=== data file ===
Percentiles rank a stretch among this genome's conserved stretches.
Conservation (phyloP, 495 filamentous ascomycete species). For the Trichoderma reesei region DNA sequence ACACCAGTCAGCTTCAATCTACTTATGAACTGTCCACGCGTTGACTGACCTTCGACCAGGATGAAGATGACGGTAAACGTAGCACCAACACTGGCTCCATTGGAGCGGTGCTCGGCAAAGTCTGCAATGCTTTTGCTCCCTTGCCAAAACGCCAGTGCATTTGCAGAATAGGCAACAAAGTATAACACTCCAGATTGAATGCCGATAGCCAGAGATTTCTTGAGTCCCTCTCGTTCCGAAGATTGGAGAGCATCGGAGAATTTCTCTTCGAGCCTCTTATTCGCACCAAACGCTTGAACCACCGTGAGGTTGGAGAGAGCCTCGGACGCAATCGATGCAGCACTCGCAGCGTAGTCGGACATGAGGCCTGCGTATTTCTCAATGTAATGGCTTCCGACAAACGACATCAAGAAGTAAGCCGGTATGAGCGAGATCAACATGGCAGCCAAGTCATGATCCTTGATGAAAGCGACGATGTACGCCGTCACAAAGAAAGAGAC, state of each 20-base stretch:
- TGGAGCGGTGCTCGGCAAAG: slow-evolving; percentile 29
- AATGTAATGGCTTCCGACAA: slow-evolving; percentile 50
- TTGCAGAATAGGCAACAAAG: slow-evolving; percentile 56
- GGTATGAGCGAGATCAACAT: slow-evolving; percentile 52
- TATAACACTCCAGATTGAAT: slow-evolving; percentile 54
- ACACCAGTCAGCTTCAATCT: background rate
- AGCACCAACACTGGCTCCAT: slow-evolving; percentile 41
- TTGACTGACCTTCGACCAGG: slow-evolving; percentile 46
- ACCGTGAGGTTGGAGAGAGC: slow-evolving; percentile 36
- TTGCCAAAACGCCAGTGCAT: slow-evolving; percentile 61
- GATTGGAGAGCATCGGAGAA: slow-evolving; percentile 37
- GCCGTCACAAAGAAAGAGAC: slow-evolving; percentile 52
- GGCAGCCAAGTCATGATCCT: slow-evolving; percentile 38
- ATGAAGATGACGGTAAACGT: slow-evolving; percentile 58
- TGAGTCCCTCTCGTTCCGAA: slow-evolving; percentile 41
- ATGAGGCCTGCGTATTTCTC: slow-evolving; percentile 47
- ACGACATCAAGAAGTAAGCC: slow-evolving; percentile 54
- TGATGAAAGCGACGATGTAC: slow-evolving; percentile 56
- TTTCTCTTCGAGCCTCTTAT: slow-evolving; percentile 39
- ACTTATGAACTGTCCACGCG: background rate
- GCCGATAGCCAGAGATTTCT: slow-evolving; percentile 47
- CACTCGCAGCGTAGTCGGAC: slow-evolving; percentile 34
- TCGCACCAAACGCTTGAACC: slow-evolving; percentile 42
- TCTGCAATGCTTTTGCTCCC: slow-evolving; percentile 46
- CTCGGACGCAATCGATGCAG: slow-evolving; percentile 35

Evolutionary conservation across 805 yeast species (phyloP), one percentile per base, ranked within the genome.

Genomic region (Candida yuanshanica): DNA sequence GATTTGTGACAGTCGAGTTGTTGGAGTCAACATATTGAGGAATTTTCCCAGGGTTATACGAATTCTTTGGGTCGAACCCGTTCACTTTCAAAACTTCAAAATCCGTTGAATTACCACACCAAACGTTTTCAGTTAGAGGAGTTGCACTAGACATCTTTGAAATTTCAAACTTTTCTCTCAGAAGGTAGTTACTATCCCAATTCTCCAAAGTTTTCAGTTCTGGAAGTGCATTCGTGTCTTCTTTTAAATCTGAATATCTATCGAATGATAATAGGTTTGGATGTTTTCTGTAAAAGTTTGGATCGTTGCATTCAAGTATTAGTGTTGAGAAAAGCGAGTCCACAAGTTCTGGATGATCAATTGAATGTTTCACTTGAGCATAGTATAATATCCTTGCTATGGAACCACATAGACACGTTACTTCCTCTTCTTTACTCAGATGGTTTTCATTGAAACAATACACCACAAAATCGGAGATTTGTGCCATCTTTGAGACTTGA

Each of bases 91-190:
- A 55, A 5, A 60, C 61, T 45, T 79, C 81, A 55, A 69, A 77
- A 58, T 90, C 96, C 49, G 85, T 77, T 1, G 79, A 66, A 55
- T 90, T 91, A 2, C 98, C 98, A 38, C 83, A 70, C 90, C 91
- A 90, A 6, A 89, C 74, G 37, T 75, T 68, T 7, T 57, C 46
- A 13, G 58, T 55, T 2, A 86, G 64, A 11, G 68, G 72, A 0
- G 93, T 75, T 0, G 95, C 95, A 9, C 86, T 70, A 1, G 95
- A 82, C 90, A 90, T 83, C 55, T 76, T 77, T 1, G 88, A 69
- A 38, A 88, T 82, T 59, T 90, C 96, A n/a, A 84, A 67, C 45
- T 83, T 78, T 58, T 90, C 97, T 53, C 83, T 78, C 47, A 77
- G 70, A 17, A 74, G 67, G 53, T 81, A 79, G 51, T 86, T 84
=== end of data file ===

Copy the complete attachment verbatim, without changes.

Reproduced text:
Percentiles rank a stretch among this genome's conserved stretches.
Conservation (phyloP, 495 filamentous ascomycete species). For the Trichoderma reesei region DNA sequence ACACCAGTCAGCTTCAATCTACTTATGAACTGTCCACGCGTTGACTGACCTTCGACCAGGATGAAGATGACGGTAAACGTAGCACCAACACTGGCTCCATTGGAGCGGTGCTCGGCAAAGTCTGCAATGCTTTTGCTCCCTTGCCAAAACGCCAGTGCATTTGCAGAATAGGCAACAAAGTATAACACTCCAGATTGAATGCCGATAGCCAGAGATTTCTTGAGTCCCTCTCGTTCCGAAGATTGGAGAGCATCGGAGAATTTCTCTTCGAGCCTCTTATTCGCACCAAACGCTTGAACCACCGTGAGGTTGGAGAGAGCCTCGGACGCAATCGATGCAGCACTCGCAGCGTAGTCGGACATGAGGCCTGCGTATTTCTCAATGTAATGGCTTCCGACAAACGACATCAAGAAGTAAGCCGGTATGAGCGAGATCAACATGGCAGCCAAGTCATGATCCTTGATGAAAGCGACGATGTACGCCGTCACAAAGAAAGAGAC, state of each 20-base stretch:
- TGGAGCGGTGCTCGGCAAAG: slow-evolving; percentile 29
- AATGTAATGGCTTCCGACAA: slow-evolving; percentile 50
- TTGCAGAATAGGCAACAAAG: slow-evolving; percentile 56
- GGTATGAGCGAGATCAACAT: slow-evolving; percentile 52
- TATAACACTCCAGATTGAAT: slow-evolving; percentile 54
- ACACCAGTCAGCTTCAATCT: background rate
- AGCACCAACACTGGCTCCAT: slow-evolving; percentile 41
- TTGACTGACCTTCGACCAGG: slow-evolving; percentile 46
- ACCGTGAGGTTGGAGAGAGC: slow-evolving; percentile 36
- TTGCCAAAACGCCAGTGCAT: slow-evolving; percentile 61
- GATTGGAGAGCATCGGAGAA: slow-evolving; percentile 37
- GCCGTCACAAAGAAAGAGAC: slow-evolving; percentile 52
- GGCAGCCAAGTCATGATCCT: slow-evolving; percentile 38
- ATGAAGATGACGGTAAACGT: slow-evolving; percentile 58
- TGAGTCCCTCTCGTTCCGAA: slow-evolving; percentile 41
- ATGAGGCCTGCGTATTTCTC: slow-evolving; percentile 47
- ACGACATCAAGAAGTAAGCC: slow-evolving; percentile 54
- TGATGAAAGCGACGATGTAC: slow-evolving; percentile 56
- TTTCTCTTCGAGCCTCTTAT: slow-evolving; percentile 39
- ACTTATGAACTGTCCACGCG: background rate
- GCCGATAGCCAGAGATTTCT: slow-evolving; percentile 47
- CACTCGCAGCGTAGTCGGAC: slow-evolving; percentile 34
- TCGCACCAAACGCTTGAACC: slow-evolving; percentile 42
- TCTGCAATGCTTTTGCTCCC: slow-evolving; percentile 46
- CTCGGACGCAATCGATGCAG: slow-evolving; percentile 35

Evolutionary conservation across 805 yeast species (phyloP), one percentile per base, ranked within the genome.

Genomic region (Candida yuanshanica): DNA sequence GATTTGTGACAGTCGAGTTGTTGGAGTCAACATATTGAGGAATTTTCCCAGGGTTATACGAATTCTTTGGGTCGAACCCGTTCACTTTCAAAACTTCAAAATCCGTTGAATTACCACACCAAACGTTTTCAGTTAGAGGAGTTGCACTAGACATCTTTGAAATTTCAAACTTTTCTCTCAGAAGGTAGTTACTATCCCAATTCTCCAAAGTTTTCAGTTCTGGAAGTGCATTCGTGTCTTCTTTTAAATCTGAATATCTATCGAATGATAATAGGTTTGGATGTTTTCTGTAAAAGTTTGGATCGTTGCATTCAAGTATTAGTGTTGAGAAAAGCGAGTCCACAAGTTCTGGATGATCAATTGAATGTTTCACTTGAGCATAGTATAATATCCTTGCTATGGAACCACATAGACACGTTACTTCCTCTTCTTTACTCAGATGGTTTTCATTGAAACAATACACCACAAAATCGGAGATTTGTGCCATCTTTGAGACTTGA

Each of bases 91-190:
- A 55, A 5, A 60, C 61, T 45, T 79, C 81, A 55, A 69, A 77
- A 58, T 90, C 96, C 49, G 85, T 77, T 1, G 79, A 66, A 55
- T 90, T 91, A 2, C 98, C 98, A 38, C 83, A 70, C 90, C 91
- A 90, A 6, A 89, C 74, G 37, T 75, T 68, T 7, T 57, C 46
- A 13, G 58, T 55, T 2, A 86, G 64, A 11, G 68, G 72, A 0
- G 93, T 75, T 0, G 95, C 95, A 9, C 86, T 70, A 1, G 95
- A 82, C 90, A 90, T 83, C 55, T 76, T 77, T 1, G 88, A 69
- A 38, A 88, T 82, T 59, T 90, C 96, A n/a, A 84, A 67, C 45
- T 83, T 78, T 58, T 90, C 97, T 53, C 83, T 78, C 47, A 77
- G 70, A 17, A 74, G 67, G 53, T 81, A 79, G 51, T 86, T 84